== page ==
Author: CJ Brott, Capital Ideas
Disclosure: Long BHI, CAT
Last month we wrote about a potential end to investor gloom and the possibility of making money in shorter term momentum stocks. That is happening.
The market indices are rising and that is stirring animal spirits. Trading opportunities are opening up for some of the beaten up stocks. And we are excited because these stocks are far safer than the high relative strength stocks normally associated with momentum investing.
In this atmosphere we have continued putting money back to work. Recently we bought two cyclical stocks. Both companies’ stock prices have been depressed by worries about the economy and yet each reported earnings that exceeded expectations.
One is Baker Hughes (BHI) and the other Caterpillar (CAT). Both stocks have declined substantially from their highs and formed reasonable bases from which to launch a rally. We think these companies should benefit short term and could continue higher if the market does.
Baker Hughes fell from $64 to $38 before stabilizing. It fell with the collapse of oil and gas prices and production problems in the Bakken shale. But with earnings of about $4 per share it was too cheap. Now with oil, gas, and the stock market rising, it is a very interesting play.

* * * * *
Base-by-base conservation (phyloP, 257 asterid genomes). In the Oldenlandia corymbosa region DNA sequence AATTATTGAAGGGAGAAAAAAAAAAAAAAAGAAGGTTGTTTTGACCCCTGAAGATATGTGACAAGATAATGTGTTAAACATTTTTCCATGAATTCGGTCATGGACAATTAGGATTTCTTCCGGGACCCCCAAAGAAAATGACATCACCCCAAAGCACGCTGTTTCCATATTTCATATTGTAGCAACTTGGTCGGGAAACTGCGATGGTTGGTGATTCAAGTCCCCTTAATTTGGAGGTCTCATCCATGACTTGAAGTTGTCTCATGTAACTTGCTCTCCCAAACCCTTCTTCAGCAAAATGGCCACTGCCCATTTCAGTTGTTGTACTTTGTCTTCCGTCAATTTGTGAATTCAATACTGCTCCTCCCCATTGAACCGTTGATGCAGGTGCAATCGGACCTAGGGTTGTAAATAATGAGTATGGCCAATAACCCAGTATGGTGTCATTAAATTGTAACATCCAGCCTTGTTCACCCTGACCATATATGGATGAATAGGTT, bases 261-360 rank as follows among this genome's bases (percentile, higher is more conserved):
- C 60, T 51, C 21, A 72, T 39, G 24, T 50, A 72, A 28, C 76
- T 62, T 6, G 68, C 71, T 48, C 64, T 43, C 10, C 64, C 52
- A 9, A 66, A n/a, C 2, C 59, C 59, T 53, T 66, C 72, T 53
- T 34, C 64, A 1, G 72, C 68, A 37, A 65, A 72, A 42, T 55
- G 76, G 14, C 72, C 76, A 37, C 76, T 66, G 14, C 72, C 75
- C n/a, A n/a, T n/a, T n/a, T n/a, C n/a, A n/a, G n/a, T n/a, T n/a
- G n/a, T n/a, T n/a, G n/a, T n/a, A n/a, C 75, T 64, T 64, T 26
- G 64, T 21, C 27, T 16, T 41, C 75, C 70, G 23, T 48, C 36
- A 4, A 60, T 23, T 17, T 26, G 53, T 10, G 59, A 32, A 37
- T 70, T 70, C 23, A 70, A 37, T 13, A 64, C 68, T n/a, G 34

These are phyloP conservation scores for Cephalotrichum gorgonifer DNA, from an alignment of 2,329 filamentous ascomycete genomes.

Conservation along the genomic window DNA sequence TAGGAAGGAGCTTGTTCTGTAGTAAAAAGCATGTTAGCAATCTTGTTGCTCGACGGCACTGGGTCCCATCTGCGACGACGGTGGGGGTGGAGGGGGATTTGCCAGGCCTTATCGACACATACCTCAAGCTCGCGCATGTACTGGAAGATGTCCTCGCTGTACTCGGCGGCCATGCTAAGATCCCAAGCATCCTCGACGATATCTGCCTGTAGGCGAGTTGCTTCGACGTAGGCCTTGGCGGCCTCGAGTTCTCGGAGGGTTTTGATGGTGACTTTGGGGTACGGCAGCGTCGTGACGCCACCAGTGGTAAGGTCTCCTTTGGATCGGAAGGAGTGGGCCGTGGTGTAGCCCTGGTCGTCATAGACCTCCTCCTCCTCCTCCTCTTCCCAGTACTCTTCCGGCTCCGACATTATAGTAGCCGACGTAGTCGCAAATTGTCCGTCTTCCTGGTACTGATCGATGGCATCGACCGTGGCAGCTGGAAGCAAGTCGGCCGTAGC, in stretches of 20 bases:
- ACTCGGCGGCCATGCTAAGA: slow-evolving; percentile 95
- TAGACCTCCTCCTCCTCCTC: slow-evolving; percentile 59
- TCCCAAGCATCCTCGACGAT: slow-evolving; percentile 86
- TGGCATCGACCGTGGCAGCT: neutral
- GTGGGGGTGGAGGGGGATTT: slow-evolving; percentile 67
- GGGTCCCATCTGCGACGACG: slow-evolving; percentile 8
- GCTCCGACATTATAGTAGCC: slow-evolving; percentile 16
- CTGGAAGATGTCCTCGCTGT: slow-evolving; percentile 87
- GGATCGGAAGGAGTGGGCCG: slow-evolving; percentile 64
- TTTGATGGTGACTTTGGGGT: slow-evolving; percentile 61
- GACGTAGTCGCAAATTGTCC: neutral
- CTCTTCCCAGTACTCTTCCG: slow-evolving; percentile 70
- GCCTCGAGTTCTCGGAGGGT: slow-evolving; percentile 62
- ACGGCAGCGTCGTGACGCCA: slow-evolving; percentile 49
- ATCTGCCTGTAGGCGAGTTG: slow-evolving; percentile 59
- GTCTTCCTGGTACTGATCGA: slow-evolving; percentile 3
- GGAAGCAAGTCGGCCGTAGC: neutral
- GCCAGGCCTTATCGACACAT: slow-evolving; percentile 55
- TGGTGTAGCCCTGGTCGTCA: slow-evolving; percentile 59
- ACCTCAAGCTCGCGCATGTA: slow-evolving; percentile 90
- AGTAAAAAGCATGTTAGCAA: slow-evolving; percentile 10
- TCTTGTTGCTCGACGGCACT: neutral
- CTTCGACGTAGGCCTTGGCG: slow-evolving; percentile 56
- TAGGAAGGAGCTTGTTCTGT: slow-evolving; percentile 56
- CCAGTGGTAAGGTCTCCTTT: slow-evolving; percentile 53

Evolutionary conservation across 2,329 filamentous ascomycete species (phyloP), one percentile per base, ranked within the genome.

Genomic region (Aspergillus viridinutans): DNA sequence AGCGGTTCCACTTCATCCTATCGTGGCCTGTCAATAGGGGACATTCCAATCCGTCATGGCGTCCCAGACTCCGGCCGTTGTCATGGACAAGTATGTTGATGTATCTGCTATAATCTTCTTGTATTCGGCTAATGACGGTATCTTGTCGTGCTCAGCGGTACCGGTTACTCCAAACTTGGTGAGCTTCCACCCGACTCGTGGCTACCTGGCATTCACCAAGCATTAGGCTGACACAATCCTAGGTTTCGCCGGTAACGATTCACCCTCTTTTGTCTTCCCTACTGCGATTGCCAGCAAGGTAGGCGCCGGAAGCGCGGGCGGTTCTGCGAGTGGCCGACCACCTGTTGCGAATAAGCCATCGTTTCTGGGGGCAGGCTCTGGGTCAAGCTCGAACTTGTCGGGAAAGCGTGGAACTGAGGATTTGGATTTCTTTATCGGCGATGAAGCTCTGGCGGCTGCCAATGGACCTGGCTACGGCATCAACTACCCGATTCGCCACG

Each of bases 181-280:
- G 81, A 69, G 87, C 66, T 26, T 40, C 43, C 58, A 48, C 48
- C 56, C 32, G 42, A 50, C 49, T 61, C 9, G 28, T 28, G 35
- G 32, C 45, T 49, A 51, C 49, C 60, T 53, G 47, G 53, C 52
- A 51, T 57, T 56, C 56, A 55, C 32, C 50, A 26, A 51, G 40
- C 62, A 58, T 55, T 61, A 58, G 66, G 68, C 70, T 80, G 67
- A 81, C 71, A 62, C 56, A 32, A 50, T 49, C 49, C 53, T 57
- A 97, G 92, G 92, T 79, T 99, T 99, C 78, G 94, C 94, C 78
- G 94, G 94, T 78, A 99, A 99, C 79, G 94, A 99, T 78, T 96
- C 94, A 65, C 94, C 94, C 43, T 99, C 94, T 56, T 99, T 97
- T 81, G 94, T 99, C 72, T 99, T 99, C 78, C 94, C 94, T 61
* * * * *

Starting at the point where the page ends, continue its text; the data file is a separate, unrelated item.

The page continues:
Caterpillar has fallen on China worries and a current belief that the economy worldwide is collapsing. But with earnings of $10 per share and a favorable outlook for the future, it is hard to justify the fall from $116 to $80 per share.
With the market rallying and investors looking for familiar companies which pay dividends CAT may rally back towards its old high.
Last month we stated that bear markets end with a whimper not a bang. It would be easy to believe that we have heard that whimper and become euphoric as the market indices approach their old highs. Rather than blindly following the crowd we believe now is the time to analyze the underpinnings of the current market rally.
From a technical perspective, the current rally is based on a narrowing group of stocks. This is not a formula for long term success. So we will be watching to see if participation broadens and the market demonstrates staying power. If so we would expect to see a continuation of the current move with the potential for multi-year highs.
From the fundamental perspective we still face the November elections and the worry of Congressional inaction resulting in the so called “fiscal cliff.” This uncertainty is causing investment by business into their companies to grind to a halt.
Their current outlook remains gloomy. But while businessmen look at current conditions and cannot invest, a market professionals’ business is to look to the future and determine if stock prices have already discounted the worst possible outcome.
As professionals we cannot know the future so we will be guided not by today’s news but by market conditions. In the short term if the market falls, we will look for opportunities to become more fully invested. If the markets continue to rise as they become more fully priced, we will most likely reduce exposure. For now we will try to sit back and enjoy the ride.